Ashworth’s has remained a main-street menswear store, resisting mallification just as the small Wake County town has resisted becoming a satellite of Raleigh. Steve knows all about seersucker, which the store has been selling since it opened in 1937. He encouraged me to get my Southern on.

“For some people, it’s a novelty,” he says. “For others, it’s a dressing tradition — they’ve had it as long as they can remember. For instance, I wore seersucker my whole life” — referring to the seersucker jumpsuits of his toddler days.

And then some of us, as I might have mentioned, come later to the party, looking less for style than for comfort. I grew up in the 1970s, when “dressed up” equaled clothes and hair washed within memory. So when I determined that, Carolinian for 23 years, I wanted in, Ashworth understood.

“You gotta own it,” he says. “You gotta believe in it. It’s gotta be part of your culture now.” Done, done, and done. “And you gotta do it right,” he adds — beige, or some other light buck shoes; a button-down white shirt; and a bow tie. You can leave off the straw boater (see “irony,” above, unless you’re in New Orleans), but his point was made.

So I ordered my suit. Blue stripes, mind you — pink or green or brown might be fun in a shirt or a bow tie, but for a suit, you go with the tradition. No pleats on the pants, so no cuff. (Tailors know things like this!) But you take vertical pinstripes and put them on a guy already tall and mostly slim? Lord have mercy; I almost look like somebody.

• • •
 

Now, I’m in for unironic seersucker but not everything it stands for. You won’t find me with the U.S. Senate Seersucker Caucus, because — well, to be honest, I fear those professional fund-raisers are hijacking seersucker. On the other hand, nor will you find me on a porch, swirling a bourbon beneath a Panama hat. The fundamental point of seersucker is that it’s cool — I mean temperature cool. It enables you to do things during the hot summer, when merely sitting and complaining is at its most attractive.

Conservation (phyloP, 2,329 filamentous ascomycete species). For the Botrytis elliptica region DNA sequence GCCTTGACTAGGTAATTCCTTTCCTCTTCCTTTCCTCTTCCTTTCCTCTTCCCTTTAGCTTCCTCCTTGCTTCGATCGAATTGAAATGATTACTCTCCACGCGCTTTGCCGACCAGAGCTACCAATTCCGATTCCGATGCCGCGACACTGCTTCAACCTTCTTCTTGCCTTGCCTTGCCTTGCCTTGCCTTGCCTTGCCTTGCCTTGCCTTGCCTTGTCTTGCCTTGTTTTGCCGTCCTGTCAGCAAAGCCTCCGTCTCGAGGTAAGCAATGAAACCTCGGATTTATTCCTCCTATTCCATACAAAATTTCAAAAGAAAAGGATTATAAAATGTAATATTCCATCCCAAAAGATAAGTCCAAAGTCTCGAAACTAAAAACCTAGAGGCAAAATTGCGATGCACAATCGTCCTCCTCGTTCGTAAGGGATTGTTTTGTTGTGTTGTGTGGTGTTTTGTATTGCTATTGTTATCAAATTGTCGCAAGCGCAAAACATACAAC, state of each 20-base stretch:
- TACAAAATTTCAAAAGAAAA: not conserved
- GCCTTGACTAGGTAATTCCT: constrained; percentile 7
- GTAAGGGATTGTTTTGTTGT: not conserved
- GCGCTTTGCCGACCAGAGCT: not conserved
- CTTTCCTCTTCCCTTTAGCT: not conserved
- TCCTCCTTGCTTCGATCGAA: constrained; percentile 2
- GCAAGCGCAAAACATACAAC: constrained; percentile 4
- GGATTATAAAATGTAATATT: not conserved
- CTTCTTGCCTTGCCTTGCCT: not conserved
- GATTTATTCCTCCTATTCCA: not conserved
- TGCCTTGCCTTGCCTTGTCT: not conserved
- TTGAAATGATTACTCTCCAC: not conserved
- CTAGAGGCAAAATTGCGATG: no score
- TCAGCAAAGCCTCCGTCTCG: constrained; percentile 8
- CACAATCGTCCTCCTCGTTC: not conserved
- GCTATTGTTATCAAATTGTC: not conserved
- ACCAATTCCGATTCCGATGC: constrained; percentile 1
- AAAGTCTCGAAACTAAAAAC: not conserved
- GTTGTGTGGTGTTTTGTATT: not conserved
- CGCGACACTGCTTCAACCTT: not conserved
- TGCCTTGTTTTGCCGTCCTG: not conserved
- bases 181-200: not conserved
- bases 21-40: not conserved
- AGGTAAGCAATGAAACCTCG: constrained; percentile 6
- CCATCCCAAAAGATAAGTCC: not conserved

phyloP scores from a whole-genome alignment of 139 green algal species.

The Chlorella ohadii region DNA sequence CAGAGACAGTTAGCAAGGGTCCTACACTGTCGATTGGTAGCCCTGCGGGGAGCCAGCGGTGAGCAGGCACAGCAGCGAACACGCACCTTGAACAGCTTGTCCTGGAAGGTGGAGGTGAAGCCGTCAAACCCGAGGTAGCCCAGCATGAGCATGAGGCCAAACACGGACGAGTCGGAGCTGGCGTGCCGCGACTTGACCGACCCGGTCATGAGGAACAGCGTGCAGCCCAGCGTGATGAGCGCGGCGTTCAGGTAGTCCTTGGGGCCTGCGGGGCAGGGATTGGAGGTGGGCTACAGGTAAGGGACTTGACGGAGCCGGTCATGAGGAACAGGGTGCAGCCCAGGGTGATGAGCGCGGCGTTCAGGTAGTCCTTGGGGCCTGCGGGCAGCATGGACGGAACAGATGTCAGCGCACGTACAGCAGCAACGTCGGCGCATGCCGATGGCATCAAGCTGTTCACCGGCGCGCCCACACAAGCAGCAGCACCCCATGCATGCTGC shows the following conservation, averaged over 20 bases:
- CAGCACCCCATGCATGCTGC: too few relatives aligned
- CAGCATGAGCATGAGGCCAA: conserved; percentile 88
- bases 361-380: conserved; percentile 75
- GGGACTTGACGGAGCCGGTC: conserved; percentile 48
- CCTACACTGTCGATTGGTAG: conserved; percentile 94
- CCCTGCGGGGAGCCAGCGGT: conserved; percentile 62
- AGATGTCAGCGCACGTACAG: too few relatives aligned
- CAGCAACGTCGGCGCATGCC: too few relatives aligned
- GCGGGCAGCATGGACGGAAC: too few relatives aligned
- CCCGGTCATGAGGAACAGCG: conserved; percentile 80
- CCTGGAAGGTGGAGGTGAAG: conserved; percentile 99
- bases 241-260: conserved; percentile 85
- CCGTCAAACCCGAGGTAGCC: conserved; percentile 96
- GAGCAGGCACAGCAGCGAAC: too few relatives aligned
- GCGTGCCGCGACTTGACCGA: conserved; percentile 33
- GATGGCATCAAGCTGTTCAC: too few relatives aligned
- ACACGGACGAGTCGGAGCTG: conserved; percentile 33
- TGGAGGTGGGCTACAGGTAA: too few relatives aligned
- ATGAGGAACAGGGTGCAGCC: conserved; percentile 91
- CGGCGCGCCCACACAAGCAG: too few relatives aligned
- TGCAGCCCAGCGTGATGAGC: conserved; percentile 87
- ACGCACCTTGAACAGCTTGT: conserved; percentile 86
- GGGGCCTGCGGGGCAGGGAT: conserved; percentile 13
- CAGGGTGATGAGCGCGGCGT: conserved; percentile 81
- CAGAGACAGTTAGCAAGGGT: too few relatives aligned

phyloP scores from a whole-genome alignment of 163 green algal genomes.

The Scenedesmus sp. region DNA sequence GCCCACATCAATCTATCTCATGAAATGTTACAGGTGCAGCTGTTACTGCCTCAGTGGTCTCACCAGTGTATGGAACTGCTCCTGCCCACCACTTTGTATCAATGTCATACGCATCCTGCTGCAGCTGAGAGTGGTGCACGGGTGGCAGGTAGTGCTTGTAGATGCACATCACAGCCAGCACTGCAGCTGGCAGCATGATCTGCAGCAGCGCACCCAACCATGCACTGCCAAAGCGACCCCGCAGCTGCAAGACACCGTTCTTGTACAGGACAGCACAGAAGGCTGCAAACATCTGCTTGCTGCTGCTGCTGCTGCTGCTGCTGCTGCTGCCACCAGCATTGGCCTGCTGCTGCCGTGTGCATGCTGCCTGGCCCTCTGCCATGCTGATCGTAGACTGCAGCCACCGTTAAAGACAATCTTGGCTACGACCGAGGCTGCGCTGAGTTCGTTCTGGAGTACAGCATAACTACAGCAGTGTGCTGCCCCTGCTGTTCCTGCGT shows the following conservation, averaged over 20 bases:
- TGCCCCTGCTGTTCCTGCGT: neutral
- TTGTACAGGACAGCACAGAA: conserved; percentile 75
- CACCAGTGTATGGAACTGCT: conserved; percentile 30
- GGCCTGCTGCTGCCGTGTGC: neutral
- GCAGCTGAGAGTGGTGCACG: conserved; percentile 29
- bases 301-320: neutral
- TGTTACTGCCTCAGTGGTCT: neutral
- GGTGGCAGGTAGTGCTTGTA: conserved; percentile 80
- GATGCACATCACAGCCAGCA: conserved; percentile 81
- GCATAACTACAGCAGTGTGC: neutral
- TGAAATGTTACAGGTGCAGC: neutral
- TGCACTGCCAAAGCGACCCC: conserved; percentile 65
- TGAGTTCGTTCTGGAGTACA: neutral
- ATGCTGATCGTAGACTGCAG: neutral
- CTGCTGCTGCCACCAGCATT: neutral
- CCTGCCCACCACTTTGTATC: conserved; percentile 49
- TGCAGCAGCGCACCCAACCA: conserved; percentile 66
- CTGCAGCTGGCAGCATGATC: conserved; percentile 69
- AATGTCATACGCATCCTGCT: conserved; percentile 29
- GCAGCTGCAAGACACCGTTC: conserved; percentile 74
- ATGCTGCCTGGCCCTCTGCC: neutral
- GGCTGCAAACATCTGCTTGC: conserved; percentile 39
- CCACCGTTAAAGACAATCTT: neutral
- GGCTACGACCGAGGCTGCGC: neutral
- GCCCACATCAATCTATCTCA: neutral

Seersucker moves. “It kind of bounces,” Ashworth says. Another way to put this — important to those of us who still rebel against Nice Clothes — is that no matter how dashing a profile you may cut, in seersucker, you always look a little rumpled. Seersucker openly announces: There’s value in a certain degree of rumpledness. Rumple implies activity; it implies attention to more than just your clothes; it implies not caring overmuch.

And for all of us down South, it’s just hot. We don’t live in a world where you can take the summer off, and we don’t want to withdraw into a hermetically-sealed, air-conditioned box.

You want to smell the wisteria and hear the screen door and feel the ceiling fan and wave away the bugs and brush pecan catkins off your shoulders, and hey, is that another tray of drinks? Maybe just one more, and, yes, I would love to join the children in a game of croquet. No, I’m not hot; I’ll just leave this jacket on.

I think I’ve earned it.

This story was published on

Huler is a freelance writer based in Raleigh and a Piedmont Laureate Emeritus. He has written for such newspapers as the New York Times, the Washington Post, the Philadelphia Inquirer, and the Los Angeles Times and magazines including Backpacker, Fortune, and Child. His award-winning radio work has been heard on "All Things Considered" and "Day to Day" on National Public Radio and on "Marketplace" and "Splendid Table" on American Public Media, and he sometimes serves as guest host on "The State of Things" on WUNC-FM. He is the author of six books, most recently On the Grid.